C. F. Hathaway Company

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C. F. Hathaway Company was a private manufacturer of shirts for men and boys, located in Waterville, Maine. It was founded in 1837 and made uniform shirts for Union soldiers during the American Civil War. The company closed its Maine factory in 2002, making it the second to last major American shirt company (Gittman Bros. in NE PA continues with U.S. mfg.) to produce shirts in the United States.[1]

Hathaway is most famous for its "man with an eye patch" advertising campaign, which was created by Ogilvy & Mather in 1951.[2] The man who appeared in the ad was Baron George Wrangell, who was a Russian aristocrat with 20/20 vision,[3] but the advertisement's creator, David Ogilvy, was inspired by a picture of Lewis Douglas, who had lost an eye in a fishing accident.[4] The "Hathaway man" campaign was selected by Advertising Age as #22 on its list of the greatest ad campaigns of the 20th century.[5]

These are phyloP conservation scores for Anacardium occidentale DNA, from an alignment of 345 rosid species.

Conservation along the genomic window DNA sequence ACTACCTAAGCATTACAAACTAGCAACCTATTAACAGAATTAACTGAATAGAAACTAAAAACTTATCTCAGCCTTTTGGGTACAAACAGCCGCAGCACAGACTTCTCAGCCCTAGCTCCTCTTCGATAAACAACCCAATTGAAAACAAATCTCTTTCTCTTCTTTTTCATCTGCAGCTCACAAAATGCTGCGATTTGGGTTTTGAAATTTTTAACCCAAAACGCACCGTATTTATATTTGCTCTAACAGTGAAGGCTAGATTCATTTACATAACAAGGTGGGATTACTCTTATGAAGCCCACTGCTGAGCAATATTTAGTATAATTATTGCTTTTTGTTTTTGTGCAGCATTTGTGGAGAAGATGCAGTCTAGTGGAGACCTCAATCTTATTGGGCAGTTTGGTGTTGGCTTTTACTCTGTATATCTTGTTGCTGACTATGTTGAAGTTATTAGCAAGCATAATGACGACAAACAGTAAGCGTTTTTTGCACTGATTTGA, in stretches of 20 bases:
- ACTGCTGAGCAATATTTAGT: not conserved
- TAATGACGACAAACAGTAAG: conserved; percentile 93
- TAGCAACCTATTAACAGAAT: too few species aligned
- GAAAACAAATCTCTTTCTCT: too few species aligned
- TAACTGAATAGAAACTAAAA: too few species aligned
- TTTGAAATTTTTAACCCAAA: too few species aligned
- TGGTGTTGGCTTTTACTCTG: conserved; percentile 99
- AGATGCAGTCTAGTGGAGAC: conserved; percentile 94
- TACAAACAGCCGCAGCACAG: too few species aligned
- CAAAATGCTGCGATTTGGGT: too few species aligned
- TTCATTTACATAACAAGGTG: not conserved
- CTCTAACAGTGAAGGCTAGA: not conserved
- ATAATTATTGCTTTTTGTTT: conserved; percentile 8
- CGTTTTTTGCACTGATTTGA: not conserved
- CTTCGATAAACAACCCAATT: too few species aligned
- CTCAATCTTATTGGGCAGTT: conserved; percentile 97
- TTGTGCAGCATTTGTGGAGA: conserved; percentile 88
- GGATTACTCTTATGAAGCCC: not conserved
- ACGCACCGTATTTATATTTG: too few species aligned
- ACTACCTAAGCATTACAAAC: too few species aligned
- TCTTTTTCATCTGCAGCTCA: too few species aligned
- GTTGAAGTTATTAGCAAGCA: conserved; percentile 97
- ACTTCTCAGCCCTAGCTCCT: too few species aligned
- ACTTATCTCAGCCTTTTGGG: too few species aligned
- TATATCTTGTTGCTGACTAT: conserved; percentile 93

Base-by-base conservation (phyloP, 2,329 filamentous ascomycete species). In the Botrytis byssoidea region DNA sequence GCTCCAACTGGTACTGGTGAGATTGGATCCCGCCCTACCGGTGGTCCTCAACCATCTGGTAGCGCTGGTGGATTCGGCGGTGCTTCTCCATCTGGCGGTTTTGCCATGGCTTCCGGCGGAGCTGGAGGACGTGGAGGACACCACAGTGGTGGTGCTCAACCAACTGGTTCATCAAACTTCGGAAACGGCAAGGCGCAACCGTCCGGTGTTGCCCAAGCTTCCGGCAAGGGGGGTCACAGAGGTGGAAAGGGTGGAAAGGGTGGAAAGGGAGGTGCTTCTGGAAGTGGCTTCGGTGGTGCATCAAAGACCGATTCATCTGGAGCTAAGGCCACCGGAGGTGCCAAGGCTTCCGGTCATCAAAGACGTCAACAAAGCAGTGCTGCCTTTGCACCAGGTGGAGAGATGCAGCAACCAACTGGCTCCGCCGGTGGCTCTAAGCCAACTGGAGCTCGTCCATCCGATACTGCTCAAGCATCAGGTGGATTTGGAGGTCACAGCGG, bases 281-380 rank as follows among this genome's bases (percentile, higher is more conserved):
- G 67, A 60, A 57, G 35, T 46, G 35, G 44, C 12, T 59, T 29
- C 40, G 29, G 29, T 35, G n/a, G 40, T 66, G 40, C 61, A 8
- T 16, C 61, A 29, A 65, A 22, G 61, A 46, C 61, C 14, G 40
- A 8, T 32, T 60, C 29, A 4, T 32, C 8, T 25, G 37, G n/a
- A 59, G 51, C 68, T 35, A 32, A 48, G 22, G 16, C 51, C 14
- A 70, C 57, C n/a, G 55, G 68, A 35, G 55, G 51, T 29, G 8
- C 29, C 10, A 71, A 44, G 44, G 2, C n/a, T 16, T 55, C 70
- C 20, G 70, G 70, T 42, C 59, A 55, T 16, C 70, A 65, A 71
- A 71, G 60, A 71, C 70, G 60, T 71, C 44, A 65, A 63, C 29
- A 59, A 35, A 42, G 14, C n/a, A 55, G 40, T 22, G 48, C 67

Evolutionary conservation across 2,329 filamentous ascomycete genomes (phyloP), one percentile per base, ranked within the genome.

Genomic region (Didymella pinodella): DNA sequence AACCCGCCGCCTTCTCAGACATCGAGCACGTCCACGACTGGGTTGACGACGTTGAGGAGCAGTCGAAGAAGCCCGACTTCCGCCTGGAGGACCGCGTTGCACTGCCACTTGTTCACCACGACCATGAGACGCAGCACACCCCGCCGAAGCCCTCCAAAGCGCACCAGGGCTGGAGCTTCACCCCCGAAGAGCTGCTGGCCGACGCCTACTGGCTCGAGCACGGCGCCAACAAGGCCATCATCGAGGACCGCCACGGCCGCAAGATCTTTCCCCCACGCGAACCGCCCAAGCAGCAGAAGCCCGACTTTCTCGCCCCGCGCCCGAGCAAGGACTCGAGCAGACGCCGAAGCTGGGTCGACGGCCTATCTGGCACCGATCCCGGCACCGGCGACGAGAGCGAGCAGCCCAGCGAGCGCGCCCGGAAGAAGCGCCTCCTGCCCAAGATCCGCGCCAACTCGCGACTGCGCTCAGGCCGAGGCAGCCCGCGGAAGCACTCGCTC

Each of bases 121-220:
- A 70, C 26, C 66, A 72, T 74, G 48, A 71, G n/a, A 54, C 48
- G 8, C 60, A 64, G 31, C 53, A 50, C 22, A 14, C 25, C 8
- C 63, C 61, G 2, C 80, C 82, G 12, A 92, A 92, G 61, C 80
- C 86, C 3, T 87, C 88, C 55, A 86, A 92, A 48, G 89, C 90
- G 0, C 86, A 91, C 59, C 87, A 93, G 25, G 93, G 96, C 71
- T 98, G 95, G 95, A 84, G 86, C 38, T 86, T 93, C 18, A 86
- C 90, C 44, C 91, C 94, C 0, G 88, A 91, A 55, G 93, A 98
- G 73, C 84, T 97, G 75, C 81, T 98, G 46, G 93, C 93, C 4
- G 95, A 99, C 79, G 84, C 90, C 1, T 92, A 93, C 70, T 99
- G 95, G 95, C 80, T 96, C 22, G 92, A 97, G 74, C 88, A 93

The "Hathaway man" reappeared in a 1993 sketch on Saturday Night Live, where he was played by Phil Hartman sans moustache. The Hathaway man works to get a discouraged hand model who lost part of a finger in a car accident back into modeling.[citation needed]

References[edit]

  1. ^ "Hathaway Closes Maine Factory, Last Major U.S. Shirt Plant". The New York Times. 2002-10-20. Retrieved 2008-04-02. 
  2. ^ "The Rise and Fall of David Ogilvy". Bloomberg Businessweek. 2009-01-08. Retrieved 2010-11-02. 
  3. ^ "Baron George Wrangell obituary". Time. 1969-06-20. Retrieved 2008-04-02. 
  4. ^ "One Eyed Flattery". Time. 1952-06-23. Retrieved 2008-04-02. 
  5. ^ Bob Garfield. "Top 100 Advertising Campaigns". Advertising Age. Retrieved February 15, 2012. 

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